This weekend was long and fast and hard. Since I started dating the guy I am, I’ve had one big fear– that I wouldn’t be able to measure up to the memories he has of his ex girlfriend. In his eyes, she was the one he was meant to spend the rest of his life with, she’s the one who got away. This weekend I came face to face with the fears as he let me know that they had been texting.
I should have stayed calm, feeling relieved that he wanted to tell me about it instead of doing it behind my back and keeping it a secret. I should have known to find out before reacting. However, I took the– why does he need to talk to her if I’m here in front of him route. After a weekend of self-doubt and deprecation and crying on my couch or on the running trail– he finally let me know I need to stop worrying about her and stop stressing. He reminded me that we are on the same page here and that she’s a part of his past and it’s just something that’s there.
I’m not saying my fear of her creeping back into his life or heart is gone, but I think this weekend was good in a way. He needed to remember that she hurt him so he can continue to let go and he needed to see that I wasn’t just going to get jealous and abandon him like she did.
I may be a fool setting myself up for hurt and a broken heart, but I’m risking that for something I believe could be really good.
I realized something yesterday– there’s a part of a relationship that has everything to do with your partner, but nothing at the same time. There’s a mental battle between the doubts and wonders and fear that creeps into your mind and the trust that the things they are telling you and actions they are showing you are true.
We all can doubt, what if the don’t want to hurt my feelings or if they are confused. We’re all scared to be hurt or to fall in love… but isn’t the real fear that we let our guard down? That we truly allow ourselves to get our hopes up and trust that this other person is being honest with us?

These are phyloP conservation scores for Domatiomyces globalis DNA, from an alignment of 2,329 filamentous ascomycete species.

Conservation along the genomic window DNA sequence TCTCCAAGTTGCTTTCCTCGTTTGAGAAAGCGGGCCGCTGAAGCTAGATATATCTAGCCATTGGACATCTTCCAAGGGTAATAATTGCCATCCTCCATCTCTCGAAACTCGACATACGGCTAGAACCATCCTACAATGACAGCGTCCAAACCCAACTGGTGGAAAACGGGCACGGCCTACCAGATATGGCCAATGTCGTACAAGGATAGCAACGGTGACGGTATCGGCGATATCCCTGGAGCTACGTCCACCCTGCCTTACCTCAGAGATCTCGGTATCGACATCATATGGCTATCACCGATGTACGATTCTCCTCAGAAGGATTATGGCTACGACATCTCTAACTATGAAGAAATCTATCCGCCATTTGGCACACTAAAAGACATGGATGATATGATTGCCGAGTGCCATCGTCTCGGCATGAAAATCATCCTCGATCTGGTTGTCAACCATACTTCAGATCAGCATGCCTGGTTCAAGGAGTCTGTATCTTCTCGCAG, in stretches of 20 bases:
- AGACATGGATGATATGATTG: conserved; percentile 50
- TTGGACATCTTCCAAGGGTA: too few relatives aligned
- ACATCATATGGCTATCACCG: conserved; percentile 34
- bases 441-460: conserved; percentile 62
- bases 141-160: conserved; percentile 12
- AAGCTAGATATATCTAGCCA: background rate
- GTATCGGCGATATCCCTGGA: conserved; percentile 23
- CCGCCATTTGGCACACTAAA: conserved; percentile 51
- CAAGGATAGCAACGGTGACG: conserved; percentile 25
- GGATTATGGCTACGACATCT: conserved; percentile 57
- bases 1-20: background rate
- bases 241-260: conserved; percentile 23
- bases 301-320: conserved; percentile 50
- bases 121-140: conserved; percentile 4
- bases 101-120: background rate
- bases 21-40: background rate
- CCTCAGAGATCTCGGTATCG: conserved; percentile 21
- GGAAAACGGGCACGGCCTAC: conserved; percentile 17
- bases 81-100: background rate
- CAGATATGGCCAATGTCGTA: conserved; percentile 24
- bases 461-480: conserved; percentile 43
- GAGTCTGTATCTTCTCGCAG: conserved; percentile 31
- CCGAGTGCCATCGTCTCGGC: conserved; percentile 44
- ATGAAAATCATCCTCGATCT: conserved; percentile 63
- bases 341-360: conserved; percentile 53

It’s a mental battle– and sometimes can be the highest hurdle in a relationship.
How many times do we ask ourselves or each other– “what if it doesn’t work out?” A LOT. But let me ask you, how many times do we ask ourselves or each other– “what if it does work?” I can tell you, I’ve rarely if ever asked that question.
I wonder if we doom ourselves and our relationships by asking the negative question, not the positive one? Does asking “what if it doesn’t work out?” force us to go into the relationship seeing the end? Taking precautions so that if and when it’s over we are somehow prepared for it? What would happen if we went into relationships asking “what if this works?” Would we have a greater chance of being happy in the relationship? Would there be a higher chance that things really would work out?
Share your story! Have you ever gone heads first into something thinking “it could work this time?” I want to know! Thoughts?
Recently, I decided to reach out to a younger girl who has started dating a friend of mine. I figured she and I would be seeing a good bit of each other, let’s try to see if we have anything in common.
WOW! I have no idea if it’s just that I’m 5 years older (not that I’m old) but that there is a lot of maturing done after the age of 20 and a lot more done after college graduation– so it feels like we are 15 years apart or if we really don’t have much in common… but I have never realized how young I was at 20 until these conversations with her.